Journal of Paleolimnology

, Volume 31, Issue 2, pp 139–149

Chronology of Sediment Deposition in Upper Klamath Lake, Oregon

  • Steven M. Colman
  • J. Platt Bradbury
  • John P. McGeehin
  • Charles W. Holmes
  • David Edginton
  • Andrei M. Sarna-Wojcicki
Article

Abstract

A combination of tephrochronology and 14C, 210Pb, and 137Cs measurements provides a robust chronology for sedimentation in Upper Klamath Lake during the last 45 000 years. Mixing of surficial sediments and possible mobility of the radio-isotopes limit the usefulness of the 137Cs and 210Pb data, but 210Pb profiles provide reasonable average sediment accumulation rates for the last 100–150 years. Radiocarbon ages near the top of the core are somewhat erratic and are too old, probably as a result of detrital organic carbon, which may have become a more common component in recent times as surrounding marshes were drained. Below the tops of the cores, radiocarbon ages in the center of the basin appear to be about 400 years too old, while those on the margin appear to be accurate, based on comparisons with tephra layers of known age.

Taken together, the data can be combined into reasonable age models for each site. Sediments have accumulated at site K1, near the center of the basin, about 2 times faster than at site CM2, on the margin of the lake. The rates are about 0.10 and 0.05 cm/yr, respectively. The chronological data also indicate that accumulation rates were slower during the early to middle Holocene than during the late Holocene, consistent with increasing wetness in the late Holocene.

137Cs 210Pb Radiocarbon Paleoclimate Paleolimnology Tephrochronology Upper Klamath Lake 

Preview

Unable to display preview. Download preview PDF.

Unable to display preview. Download preview PDF.

References

  1. Appleby P.G. and Oldfield F. 1978. The calculation of 210Pb dates assuming a constant rate of supply of unsupported 210Pb to the sediment. Catena 5: 1–8.Google Scholar
  2. Bacon C.R. 1983. Eruptive history of Mount Mazama and Crater Lake Caldera, Cascade Range, USA. J. Volcan. Geothermal Res. 18: 57–115.Google Scholar
  3. Bard E., Arnold M., Hamelin B., Tisnerat-Laborde N. and Cabioch G. 1998. Radiocarbon calibration by means of mass sectrometric 230Th/234U and 14C ages of corals: An updated database including samples from Barbados, Mururoa, and Tahiti. Radiocarbon 40: 1085–1092.Google Scholar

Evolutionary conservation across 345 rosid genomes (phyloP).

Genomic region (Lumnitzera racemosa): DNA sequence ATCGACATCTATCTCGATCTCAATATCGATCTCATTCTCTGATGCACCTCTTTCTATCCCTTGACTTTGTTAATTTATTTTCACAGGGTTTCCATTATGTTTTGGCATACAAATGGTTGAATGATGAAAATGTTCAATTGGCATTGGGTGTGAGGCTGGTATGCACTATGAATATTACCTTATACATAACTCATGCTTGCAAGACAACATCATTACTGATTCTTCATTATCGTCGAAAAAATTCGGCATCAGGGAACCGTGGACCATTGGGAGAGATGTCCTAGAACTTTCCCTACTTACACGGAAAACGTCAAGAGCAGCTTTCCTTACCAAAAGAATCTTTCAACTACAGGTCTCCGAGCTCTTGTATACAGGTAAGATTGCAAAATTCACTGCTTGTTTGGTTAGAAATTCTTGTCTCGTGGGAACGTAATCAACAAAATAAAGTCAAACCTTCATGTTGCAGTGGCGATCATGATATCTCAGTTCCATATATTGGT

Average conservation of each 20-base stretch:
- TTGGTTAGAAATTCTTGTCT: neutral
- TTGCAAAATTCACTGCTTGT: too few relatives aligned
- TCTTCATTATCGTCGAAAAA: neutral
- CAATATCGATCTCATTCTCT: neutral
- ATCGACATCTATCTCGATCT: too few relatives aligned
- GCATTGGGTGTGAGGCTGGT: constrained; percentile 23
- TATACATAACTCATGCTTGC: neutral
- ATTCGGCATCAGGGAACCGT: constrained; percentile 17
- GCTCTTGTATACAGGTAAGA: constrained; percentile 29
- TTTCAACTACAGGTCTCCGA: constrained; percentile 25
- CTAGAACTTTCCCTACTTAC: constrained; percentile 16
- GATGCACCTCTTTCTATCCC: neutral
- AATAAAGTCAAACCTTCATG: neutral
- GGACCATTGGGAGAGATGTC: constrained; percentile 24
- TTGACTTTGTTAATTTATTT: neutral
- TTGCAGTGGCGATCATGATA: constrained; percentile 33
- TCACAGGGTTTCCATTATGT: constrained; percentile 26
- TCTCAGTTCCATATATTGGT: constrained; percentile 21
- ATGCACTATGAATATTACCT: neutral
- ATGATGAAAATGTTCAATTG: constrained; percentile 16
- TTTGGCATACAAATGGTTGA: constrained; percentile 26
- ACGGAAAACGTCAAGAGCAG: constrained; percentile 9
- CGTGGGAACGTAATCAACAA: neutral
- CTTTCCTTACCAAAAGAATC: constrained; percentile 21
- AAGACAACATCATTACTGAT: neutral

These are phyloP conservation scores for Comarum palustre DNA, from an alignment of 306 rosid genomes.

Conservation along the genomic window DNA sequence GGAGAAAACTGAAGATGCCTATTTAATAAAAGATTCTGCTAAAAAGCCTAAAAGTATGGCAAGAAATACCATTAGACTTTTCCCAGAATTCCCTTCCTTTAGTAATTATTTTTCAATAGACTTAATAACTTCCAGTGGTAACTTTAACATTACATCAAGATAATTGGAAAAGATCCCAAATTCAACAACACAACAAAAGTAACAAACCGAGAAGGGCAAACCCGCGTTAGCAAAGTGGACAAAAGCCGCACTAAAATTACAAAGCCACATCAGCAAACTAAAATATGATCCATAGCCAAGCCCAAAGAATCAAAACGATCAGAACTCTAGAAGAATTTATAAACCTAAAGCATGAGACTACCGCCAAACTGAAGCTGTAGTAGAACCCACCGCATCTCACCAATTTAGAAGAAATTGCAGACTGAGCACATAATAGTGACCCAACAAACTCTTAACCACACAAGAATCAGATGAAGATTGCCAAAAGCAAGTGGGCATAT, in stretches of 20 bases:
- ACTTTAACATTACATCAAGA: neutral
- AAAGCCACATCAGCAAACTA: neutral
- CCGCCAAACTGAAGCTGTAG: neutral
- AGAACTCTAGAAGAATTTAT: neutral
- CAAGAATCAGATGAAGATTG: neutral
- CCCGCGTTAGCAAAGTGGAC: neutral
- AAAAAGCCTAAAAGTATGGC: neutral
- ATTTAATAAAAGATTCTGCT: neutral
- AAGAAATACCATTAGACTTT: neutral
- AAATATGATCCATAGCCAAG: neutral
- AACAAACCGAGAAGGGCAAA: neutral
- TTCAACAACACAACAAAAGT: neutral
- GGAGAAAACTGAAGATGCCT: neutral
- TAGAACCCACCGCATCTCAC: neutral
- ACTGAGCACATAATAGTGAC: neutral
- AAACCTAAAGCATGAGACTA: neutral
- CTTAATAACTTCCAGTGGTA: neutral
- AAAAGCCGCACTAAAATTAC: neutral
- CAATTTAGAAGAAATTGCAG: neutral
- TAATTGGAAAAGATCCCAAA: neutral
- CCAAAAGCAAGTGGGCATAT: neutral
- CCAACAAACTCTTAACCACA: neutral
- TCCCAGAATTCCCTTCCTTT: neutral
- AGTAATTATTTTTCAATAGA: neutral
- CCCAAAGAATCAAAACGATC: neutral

4. Bond C.E., Hazel C.R. and Vincent D. 1968. Relations of nuisance algae to fishes in Upper Klamath Lake. Terminal Report to FWPCA, Dept. of Fisheries and Wildlife, Oregon State University, 119 pp.Google Scholar
  5. Bradbury J.P., Colman S.M. and Dean W.E. 2004a. Limnological and climatic environments at Upper Klamath Lake, Oregon during the past 45 000 years. J. Paleolim. 31: 167–188 (this issue).Google Scholar
  6. Bradbury J.P., Colman S.M. and Reynolds R.L. 2004b. The history of recent limnological changes and human impact on Upper Klamath Lake, Oregon. J. Paleolim. 31: 151–165 (this issue).Google Scholar
  7. Brenner M., Peplow A.J. and Schelske C.L. 1994. Disequilibrium between 226Ra and supported 210Pb in a sediment core from a shallow Florida lake. Limnol. Oceanogr. 39: 1222–1227.Google Scholar
  8. Colman S.M., Bradbury J.P. and Rosenbaum J.G. 2004. Paleolimnology and paleoclimate studies in Upper Klamath Lake, Oregon. J. Paleolim. 31: 129–138 (this issue).Google Scholar
  9. Eilers J.M., Kann J., Cornett J., Moser K., St. Armand A. and Gubala C.P. (in press). Recent Paleolimnology of Upper Klamath Lake, Oregon. Hydrobiologia.Google Scholar
  10. Hallet D.J., Hills L.U. and Clague J.J. 1997. New accelerator mass spectrometer radiocarbon ages for the Mazama tephra layer from Kootenay National Park, British Columbia, Canada. Can. J. Earth Sci. 34: 1202–1209.Google Scholar